Sarah Burke’s ashes spread in Sochi halfpipe
PHOTO: AP Photo/David Zalubowski, File2010 file photo of Canadian skier Sarah Burke, who died in a training accident in 2012. Olympic athletes in Sochi have been banned from wearing helmet stickers remembering her.
Feb 22, 2014 - 8:09 AM EST
Last Updated: Feb 22, 2014 - 8:36 AM EST
SOCHI, Russia — Trennon Paynter called it a “stealth mission.”
After training had begun for the Olympic women’s halfpipe, but before the competition, the Canadian freestyle ski coach waited for quiet moment, hiked a little ways down the course, and removed a cylindrical container from its tooled leather case.
In it were the ashes of Sarah Burke, the Canadian pioneer who led the effort to get the women’s X-Games sport into the Olympics but who died in a January 2012 training accident before she could see her dream realized.
Paynter spread some of her ashes on the halfpipe course, unbeknownst to Olympic officials, and so — in essence — the entire competition was skied over the remains of the woman whose memory the International Olympic Committee had refused to honour in any official way.
They’ve honoured her now, like it or not.
Slopestyle gold and bronze medallists remember Sarah Burke
“Well, honestly I’ve known for almost a couple of years now that these Games, for us especially as a team, were really going to revolve around Sarah’s memory,” said Paynter.
“Myself and Rory (Bushfield), Sarah’s husband and one of my closest friends, we discussed it a long time ago that we wanted to bring Sarah here and decided we would bring some of her ashes here and spread them around the event, and try to get some in the pipe, if we could pull it off.”
The actual operation, he said, was where the stealth was involved.
“It was, for one, a very sort of private personal moment so we didn’t want to make any noise about it in advance. It’s probably not entirely following all the rules, but it was something we were going to make happen, regardless,” said Paynter. “And I know that we’re certainly not alone (as Canadians) in feeling that the debut of ski halfpipe at the Olympics was so much about Sarah. Every other competitor from every other nation in halfpipe skiing feels the same.”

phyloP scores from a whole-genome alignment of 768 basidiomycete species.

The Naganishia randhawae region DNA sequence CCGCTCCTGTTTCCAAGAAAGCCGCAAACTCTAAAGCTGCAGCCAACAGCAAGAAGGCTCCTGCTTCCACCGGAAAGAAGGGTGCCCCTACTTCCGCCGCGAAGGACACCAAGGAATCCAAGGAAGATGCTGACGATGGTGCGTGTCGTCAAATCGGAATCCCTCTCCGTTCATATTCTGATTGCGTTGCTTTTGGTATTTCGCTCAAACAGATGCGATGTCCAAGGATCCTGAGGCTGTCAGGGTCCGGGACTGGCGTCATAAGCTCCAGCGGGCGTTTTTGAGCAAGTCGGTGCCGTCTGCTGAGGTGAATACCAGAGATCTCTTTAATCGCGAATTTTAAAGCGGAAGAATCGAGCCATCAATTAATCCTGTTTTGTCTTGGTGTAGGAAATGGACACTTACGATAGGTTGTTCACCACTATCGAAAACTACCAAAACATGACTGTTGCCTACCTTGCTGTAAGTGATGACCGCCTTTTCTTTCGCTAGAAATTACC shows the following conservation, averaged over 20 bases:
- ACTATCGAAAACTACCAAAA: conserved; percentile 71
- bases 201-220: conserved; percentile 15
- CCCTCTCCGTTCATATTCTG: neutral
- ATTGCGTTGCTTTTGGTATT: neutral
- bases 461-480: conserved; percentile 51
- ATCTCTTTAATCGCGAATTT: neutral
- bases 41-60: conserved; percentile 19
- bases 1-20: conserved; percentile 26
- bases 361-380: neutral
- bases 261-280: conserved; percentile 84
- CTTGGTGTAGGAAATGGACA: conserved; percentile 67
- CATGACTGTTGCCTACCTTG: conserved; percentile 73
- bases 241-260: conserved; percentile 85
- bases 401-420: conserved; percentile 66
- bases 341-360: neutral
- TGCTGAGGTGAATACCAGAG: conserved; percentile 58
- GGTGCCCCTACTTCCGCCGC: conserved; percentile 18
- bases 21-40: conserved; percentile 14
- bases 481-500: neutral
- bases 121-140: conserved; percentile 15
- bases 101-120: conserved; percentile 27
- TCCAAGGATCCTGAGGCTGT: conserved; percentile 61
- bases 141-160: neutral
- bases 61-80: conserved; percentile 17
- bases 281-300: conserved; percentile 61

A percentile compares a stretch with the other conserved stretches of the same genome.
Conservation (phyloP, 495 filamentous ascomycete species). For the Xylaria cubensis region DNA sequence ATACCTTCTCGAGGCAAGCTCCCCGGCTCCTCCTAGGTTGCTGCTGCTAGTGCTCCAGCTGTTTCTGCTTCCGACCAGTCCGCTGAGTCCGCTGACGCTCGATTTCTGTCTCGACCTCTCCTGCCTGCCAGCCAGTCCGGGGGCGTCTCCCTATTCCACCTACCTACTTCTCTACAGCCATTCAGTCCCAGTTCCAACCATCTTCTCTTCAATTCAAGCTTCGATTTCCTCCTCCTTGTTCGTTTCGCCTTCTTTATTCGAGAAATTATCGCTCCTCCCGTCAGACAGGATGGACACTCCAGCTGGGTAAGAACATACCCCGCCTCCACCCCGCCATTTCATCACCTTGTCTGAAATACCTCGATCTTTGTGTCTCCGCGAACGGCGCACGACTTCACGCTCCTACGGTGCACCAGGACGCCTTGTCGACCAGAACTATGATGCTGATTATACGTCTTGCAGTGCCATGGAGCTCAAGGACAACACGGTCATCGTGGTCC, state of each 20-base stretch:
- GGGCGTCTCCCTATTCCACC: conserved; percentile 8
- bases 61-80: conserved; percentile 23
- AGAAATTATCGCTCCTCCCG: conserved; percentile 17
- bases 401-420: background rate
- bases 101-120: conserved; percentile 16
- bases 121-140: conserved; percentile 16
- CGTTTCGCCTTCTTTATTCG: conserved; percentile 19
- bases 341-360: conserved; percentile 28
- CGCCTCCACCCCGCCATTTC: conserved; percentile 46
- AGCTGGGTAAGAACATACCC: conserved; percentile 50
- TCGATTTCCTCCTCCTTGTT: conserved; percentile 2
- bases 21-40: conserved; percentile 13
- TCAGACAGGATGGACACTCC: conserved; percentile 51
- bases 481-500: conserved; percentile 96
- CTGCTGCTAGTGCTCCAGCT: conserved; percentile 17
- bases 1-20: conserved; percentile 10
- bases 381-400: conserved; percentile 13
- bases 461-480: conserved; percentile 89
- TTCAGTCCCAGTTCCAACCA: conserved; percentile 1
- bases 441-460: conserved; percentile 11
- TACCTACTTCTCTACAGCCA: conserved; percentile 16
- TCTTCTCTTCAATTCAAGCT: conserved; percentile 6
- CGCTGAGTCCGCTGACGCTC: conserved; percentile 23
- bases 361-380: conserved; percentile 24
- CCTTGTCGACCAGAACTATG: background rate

Burke’s ashes were spread not only on the pipe, but during a team picture at the Olympic rings in the mountain village at Rosa Khutor, and they even got to ski the halfpipe.
“The first day of training. I carried her with me and managed to poach a couple of pipe laps, and I know Sarah wanted to get a couple of hits in the Olympic pipe, so she got those, which felt really nice,” said Paynter.
“And then I just found the quietest moment that I could sneak in there, and it was a beautiful day, and I hiked down the pipe and scattered some and afterward I went to the very top of the mountain on the gondola, the highest point I could find, and scattered some there as well. So I feel kind of good about knowing that Sarah was … she was all over these Olympics, in our hearts and quite literally, too.”
Burke, who lived near Whistler, B.C., died aged 29, nine days after suffering a head injury in a fall in Park City, Utah. A four-time X-Games champion, she likely would have been favoured to win the gold medal in Sochi.
The Canadian Olympic Committee supplied the cylinder in which her ashes were carried to Russia.
“We made a leather carrying case for it, we got her name on it, and a little poem I wrote about Sarah on it, and a bunch of snowflakes, so it was pretty nice,” Paynter said.